click here to jump to start of article
  • Torah Reading: Naso
Join Our Newsletter

Get latest articles and videos with Jewish inspiration and insights​

Maggie Goes on a Diet
Salomon Says

Maggie Goes on a Diet

This book gives young kids a dangerous message.


Give Tzedakah! Help create inspiring
articles, videos and blogs featuring timeless Jewish wisdom.
The opinions expressed in the comment section are the personal views of the commenters. Comments are moderated, so please keep it civil.

Visitor Comments: 33

(27) Paul M Kramer, November 30, 2011 12:44 AM

I am the author of the book, "Maggie Goes On A Diet"

Hi Rabbi, Is it possible that you have judged this book by its cover and by hearsay and innuendo and not by what is actually written in the interior of the book, (Its heart). I do now have an alternate version of the book called, "Maggie Eats Healthier." I will be happy to accept both positive and or negative criticism about this book once you have read it. Will you allow me to send you a copy? Can you critique it without bias? I hope so. I would love to share it with you. Respectfully, Paul M. Kramer

(26) Anonymous, September 19, 2011 9:30 PM


Agreed. Even when I hear people say to little girls "that's such a pretty dress you wearing" - what is that teaching the little kid - that a superficial item like her clothing is important. I mean maybe once or twice, but I feel nowadays that's ALL people say to little girls. I wish people would engage in more meaningful conversation with young children instead of settling with meaningless stuff they don't even have any influence over (e.g. "what a pretty name").

(25) Baruch, September 18, 2011 6:28 AM

Of Fish & Meat

It's hard to argue that this book didn't over-do it. But maybe we need that wake-up call. To paraphrase Rosh Yeshiva Rabbi Herschel Shachter, we live in a world where no religious woman would consider serving fish right after meat, as the Talmud calls it a "sakana." But to serve-and-eat too much? No problem. For a religious home to serve a diet that lends itself to obesity is considered perfectly OK - even though it is 100% proven to encourage everything from heart-attacks and diabetes to joint-pain and Alzheimer's. Instead of complaining about this book, which is a symptom, our Rabbis should be curing the problem by writing a Halachic book on healthy eating - to be taught to 4 to 8 years old, too. I bet would be thrilled to sell it.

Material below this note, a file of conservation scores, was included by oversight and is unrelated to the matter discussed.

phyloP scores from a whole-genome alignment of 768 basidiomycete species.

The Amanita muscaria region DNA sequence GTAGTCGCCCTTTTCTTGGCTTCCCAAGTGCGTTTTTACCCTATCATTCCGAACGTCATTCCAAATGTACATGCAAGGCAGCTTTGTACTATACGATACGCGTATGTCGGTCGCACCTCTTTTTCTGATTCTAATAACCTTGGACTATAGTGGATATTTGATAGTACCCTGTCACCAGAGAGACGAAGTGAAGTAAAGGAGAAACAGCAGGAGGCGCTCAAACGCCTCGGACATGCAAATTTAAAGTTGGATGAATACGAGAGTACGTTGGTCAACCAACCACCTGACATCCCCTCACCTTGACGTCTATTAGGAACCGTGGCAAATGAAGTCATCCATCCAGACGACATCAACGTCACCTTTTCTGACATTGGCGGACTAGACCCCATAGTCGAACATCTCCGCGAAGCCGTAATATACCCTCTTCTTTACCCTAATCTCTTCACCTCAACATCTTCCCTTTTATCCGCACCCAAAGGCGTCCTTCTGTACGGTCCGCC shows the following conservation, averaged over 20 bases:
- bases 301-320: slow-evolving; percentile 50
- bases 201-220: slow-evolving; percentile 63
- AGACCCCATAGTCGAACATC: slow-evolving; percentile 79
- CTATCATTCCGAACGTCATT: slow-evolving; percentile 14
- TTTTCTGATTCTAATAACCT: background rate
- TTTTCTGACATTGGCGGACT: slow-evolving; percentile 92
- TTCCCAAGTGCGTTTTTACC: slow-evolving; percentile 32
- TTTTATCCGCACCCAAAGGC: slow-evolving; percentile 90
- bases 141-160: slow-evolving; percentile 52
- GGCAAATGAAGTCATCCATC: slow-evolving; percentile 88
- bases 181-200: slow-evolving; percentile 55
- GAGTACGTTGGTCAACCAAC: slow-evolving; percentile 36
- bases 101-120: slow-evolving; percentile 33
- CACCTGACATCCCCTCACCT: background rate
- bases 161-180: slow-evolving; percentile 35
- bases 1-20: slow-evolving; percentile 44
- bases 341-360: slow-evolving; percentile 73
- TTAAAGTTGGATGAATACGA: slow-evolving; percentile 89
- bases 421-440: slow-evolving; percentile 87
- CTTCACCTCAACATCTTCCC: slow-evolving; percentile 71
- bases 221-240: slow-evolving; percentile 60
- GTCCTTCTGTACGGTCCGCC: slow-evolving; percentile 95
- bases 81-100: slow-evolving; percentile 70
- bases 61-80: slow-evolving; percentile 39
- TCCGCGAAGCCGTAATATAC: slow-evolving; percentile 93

(24) Amber, September 3, 2011 4:32 PM

Co-Worker with eating disorder.

Back in 2005 when I was in the Army...there was a female soldier that I was friends with. While in Basic Training together, she would go to the bathrooms after meals and ask me to go with her. In Training, soldiers have to have a "battle buddy" with them at all times, even to the bathroom. So I would go with her and she would always be throwing up. She told me that she was suffering from a horrible flu virus and she just wasn't getting better. 3 weeks went by...and after every meal I would go with her to the bathroom while she "battled the flu" and threw up. I was a naive 19 year old girl, I didn't know better. Until another soldier told me the female was bulimic, and I was more or less enabling her and her disease. I was horrified! I lived with guilt for a long time that I was aiding in her decline. By the time we graduated (after 9 wks), this soldier was unrecognizable. While I (unknowingly) assisted in the illness of an eating disorder...I believe this book will encourage and advocate it. I'm now 25 and I have a 4 year old daughter. She will never, ever read this book.

(23) Anonymous, September 2, 2011 3:13 AM

Totally agree with you Rabbi Soloman. Its such a sick society we live in where losing weight is an obsession. Its comforting to hear a rabbi talk about the issue of eating disorders, lo aleinu.

See All Comments

Submit Your Comment:

  • Display my name?

  • Your email address is kept private. Our editor needs it in case we have a question about your comment.

  • * required field 2000
Submit Comment